College Education Economics: Is A Degree Worth It?
Apparently, some economists are arguing that we’re sending too many people to college. A piece by Jacques Steinberg for the May 14 NYT, “Plan B: Skip College,” outlines the argument.
A small but influential group of economists and educators is pushing another pathway: for some students, no college at all. It’s time, they say, to develop credible alternatives for students unlikely to be successful pursuing a higher degree, or who may not be ready to do so.
Among those calling for such alternatives are the economists Richard K. Vedder of Ohio University and Robert I. Lerman of American University, the political scientist Charles Murray, and James E. Rosenbaum, an education professor at Northwestern. They would steer some students toward intensive, short-term vocational and career training, through expanded high school programs and corporate apprenticeships.
“It is true that we need more nanosurgeons than we did 10 to 15 years ago,” said Professor Vedder, founder of the Center for College Affordability and Productivity, a research nonprofit in Washington. “But the numbers are still relatively small compared to the numbers of nurses’ aides we’re going to need. We will need hundreds of thousands of them over the next decade.” And much of their training, he added, might be feasible outside the college setting.
College degrees are simply not necessary for many jobs. Of the 30 jobs projected to grow at the fastest rate over the next decade in the United States, only seven typically require a bachelor’s degree, according to the Bureau of Labor Statistics. Among the top 10 growing job categories, two require college degrees: accounting (a bachelor’s) and postsecondary teachers (a doctorate). But this growth is expected to be dwarfed by the need for registered nurses, home health aides, customer service representatives and store clerks. None of those jobs require a bachelor’s degree.
So far, so good.
However, David Leonardt, in a piece for the NYT Economix blog titled “The Value of College,” counters with this chart:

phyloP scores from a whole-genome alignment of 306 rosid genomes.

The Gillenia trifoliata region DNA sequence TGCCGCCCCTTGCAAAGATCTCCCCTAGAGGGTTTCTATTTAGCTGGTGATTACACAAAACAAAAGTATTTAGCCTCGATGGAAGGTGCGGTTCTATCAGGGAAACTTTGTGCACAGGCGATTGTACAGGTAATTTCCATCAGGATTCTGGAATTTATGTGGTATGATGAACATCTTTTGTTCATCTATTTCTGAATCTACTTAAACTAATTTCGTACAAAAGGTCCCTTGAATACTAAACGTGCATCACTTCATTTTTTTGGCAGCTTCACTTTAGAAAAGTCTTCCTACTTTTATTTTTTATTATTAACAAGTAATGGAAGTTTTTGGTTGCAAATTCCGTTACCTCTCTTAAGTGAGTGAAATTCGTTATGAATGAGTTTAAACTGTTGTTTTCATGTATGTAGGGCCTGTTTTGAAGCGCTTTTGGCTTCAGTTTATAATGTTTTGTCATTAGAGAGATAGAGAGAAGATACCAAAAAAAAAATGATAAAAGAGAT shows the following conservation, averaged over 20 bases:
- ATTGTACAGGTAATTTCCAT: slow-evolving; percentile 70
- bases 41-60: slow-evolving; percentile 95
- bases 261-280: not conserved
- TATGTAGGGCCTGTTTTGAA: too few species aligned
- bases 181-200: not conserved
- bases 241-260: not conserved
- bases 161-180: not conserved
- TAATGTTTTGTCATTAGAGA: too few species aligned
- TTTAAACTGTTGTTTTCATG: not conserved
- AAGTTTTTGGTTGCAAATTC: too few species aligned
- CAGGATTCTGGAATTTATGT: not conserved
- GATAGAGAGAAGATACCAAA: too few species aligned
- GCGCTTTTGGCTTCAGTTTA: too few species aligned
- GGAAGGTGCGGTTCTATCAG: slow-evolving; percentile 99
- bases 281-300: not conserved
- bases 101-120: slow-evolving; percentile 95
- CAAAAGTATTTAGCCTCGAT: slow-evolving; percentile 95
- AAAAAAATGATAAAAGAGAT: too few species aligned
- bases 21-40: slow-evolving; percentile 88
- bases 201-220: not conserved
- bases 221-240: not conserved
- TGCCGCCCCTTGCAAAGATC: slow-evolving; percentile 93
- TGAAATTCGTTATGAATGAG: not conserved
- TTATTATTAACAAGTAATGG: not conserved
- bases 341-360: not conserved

Relative to everyone else, college graduates have never done better than they are doing right now. In absolute terms, of course, they too have been hurt by the deep recession that began in late 2007. But they have suffered much less, on average, than workers with less education. They have been less likely to lose their jobs, and their paychecks have survived the downturn much better.
It’s theoretically conceivable that these trends have nothing to do with the actual education that college students receive. Perhaps graduates gain little or nothing from college that they didn’t already know — but the economy has been changing in ways that favor the kinds of people who enroll in college and make it through. In that case, the charts above would say nothing about the college.
But what does this chart actually show? Not that a college degree was necessary — just that employers prefer them. The value of a degree has become something of a self-fulfilling prophecy: it’s become worth so much because people assume it should be.
Let’s do a quick thought experiment. In the example above, it’s not unrealistic to assume at least 10% of the jobs of “college graduates” didn’t actually need the degree for the skills their job requires. Imagine if those 10% of individuals hadn’t gone to college. There would still have been demand for the jobs that they took, so who would have got them? Easy — people without college degrees, possibly even the same ones. Just because college graduates earn more doesn’t mean that their degree provides them any additional knowledge necessary to succeed in their jobs; it just means that employers found them more attractive because of the degree.
These days, four-year colleges have all sorts of majors that didn’t used to be necessary for jobs. For example, at some colleges, you can major in “criminal justice” and get a job as a police officer after graduating, even though being a cop didn’t traditionally require a degree.
Well . . . yeah. But that’s like saying that, in the absence of skilled workers, employers will settle for unskilled workers. Why, if fewer people went to medical school, we might have to let nurses and physician assistants perform more services. And, come to think of it, people used to perform surgery without a couple decades of schooling!
But, in some instances, the jobs have gotten more complicated as knowledge has accumulated. In other cases — like cops for instance — we’d simply rather have bright, educated people filling the slots.
Is college, in many cases, a signaling mechanism rather than a certifier of job-related skills? Sure. But employers apparently have decided that the signaling mechanism works — otherwise, why would they continue to pay college grads more?